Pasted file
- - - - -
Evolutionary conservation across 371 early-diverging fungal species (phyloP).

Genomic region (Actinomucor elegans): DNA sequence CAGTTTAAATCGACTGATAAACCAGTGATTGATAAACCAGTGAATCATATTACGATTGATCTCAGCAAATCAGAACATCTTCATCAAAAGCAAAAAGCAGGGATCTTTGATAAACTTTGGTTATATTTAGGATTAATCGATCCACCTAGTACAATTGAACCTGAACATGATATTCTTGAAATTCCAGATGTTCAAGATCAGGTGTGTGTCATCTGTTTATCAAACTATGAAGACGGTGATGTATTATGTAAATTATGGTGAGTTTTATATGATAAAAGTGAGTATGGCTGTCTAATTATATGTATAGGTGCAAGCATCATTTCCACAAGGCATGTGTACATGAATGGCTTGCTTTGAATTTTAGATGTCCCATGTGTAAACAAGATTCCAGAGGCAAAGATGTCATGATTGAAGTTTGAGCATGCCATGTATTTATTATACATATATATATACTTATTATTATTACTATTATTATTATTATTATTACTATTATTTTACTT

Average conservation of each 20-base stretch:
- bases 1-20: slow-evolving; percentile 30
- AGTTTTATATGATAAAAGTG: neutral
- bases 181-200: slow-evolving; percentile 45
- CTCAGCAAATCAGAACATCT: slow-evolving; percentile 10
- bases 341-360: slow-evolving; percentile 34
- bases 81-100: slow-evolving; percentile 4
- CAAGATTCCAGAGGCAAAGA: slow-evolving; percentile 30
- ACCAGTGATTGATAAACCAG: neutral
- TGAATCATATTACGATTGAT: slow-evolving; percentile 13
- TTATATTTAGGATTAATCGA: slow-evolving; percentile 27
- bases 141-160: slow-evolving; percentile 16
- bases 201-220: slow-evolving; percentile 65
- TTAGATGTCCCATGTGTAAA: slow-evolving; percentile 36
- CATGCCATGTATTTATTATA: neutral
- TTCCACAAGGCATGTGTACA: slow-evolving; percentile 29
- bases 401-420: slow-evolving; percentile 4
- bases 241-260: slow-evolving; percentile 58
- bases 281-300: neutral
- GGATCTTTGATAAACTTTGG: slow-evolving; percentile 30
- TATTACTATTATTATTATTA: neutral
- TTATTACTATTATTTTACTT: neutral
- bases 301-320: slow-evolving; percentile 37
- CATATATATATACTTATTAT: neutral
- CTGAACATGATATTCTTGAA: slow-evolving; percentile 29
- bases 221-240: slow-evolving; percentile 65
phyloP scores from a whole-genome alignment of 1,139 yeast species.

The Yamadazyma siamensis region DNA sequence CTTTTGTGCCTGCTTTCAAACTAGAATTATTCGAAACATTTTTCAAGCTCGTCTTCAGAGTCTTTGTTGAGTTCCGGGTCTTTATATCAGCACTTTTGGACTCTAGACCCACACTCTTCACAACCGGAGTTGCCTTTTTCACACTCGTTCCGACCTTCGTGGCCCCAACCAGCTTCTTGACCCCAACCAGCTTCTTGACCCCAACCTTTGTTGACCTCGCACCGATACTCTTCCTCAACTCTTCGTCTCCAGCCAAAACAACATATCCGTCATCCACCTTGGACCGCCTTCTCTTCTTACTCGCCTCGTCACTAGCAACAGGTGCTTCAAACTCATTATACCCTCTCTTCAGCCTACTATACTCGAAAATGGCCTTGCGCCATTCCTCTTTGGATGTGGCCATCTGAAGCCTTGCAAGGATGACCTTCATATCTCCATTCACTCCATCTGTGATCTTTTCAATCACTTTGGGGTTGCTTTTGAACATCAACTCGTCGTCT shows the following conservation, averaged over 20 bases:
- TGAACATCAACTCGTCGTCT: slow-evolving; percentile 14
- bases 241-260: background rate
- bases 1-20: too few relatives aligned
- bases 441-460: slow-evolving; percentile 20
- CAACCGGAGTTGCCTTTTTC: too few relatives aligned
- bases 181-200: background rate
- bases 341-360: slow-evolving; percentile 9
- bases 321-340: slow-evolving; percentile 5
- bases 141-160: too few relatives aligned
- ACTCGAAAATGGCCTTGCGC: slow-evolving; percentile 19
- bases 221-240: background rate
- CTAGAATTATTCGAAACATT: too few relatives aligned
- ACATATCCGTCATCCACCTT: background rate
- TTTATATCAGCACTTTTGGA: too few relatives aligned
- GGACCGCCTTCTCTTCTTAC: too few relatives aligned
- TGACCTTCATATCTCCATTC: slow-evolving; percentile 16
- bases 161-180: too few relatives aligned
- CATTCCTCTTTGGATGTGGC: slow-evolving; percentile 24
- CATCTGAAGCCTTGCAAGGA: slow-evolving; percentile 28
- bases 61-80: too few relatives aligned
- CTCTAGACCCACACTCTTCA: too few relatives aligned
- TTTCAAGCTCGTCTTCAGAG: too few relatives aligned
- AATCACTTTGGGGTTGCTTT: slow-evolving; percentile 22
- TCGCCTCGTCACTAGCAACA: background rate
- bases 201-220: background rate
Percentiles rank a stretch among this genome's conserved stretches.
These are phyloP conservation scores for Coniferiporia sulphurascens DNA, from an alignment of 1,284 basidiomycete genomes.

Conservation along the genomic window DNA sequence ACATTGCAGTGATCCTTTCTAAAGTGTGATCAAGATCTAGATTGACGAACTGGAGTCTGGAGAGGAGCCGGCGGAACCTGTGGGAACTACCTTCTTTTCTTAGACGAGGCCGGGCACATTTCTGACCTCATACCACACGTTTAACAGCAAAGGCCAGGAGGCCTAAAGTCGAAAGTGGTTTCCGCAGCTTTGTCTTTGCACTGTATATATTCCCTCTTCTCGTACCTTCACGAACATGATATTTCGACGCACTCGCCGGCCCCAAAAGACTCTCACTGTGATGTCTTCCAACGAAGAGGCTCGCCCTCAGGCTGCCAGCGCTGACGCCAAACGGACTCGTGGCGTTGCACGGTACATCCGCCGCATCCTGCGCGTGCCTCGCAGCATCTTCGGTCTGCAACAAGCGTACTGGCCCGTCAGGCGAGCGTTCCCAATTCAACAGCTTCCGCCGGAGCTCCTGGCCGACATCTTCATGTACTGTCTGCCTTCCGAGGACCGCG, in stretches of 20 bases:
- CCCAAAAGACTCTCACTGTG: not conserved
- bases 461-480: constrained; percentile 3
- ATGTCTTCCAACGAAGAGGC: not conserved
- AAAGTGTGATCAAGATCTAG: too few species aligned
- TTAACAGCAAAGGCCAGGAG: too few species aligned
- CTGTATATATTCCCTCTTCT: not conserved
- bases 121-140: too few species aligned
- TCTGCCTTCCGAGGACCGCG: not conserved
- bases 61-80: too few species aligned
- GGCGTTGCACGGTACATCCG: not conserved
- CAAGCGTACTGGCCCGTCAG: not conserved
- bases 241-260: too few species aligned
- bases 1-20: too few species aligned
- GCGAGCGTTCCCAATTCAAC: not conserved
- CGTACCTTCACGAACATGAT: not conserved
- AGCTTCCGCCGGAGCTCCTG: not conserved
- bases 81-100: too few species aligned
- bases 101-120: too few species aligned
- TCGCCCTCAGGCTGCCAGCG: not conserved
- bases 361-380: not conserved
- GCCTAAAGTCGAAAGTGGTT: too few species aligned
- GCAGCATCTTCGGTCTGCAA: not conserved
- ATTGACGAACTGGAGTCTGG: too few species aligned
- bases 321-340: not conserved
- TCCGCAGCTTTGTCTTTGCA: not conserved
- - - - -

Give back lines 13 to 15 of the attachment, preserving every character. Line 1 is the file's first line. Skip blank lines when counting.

- TTATATTTAGGATTAATCGA: slow-evolving; percentile 27
- bases 141-160: slow-evolving; percentile 16
- bases 201-220: slow-evolving; percentile 65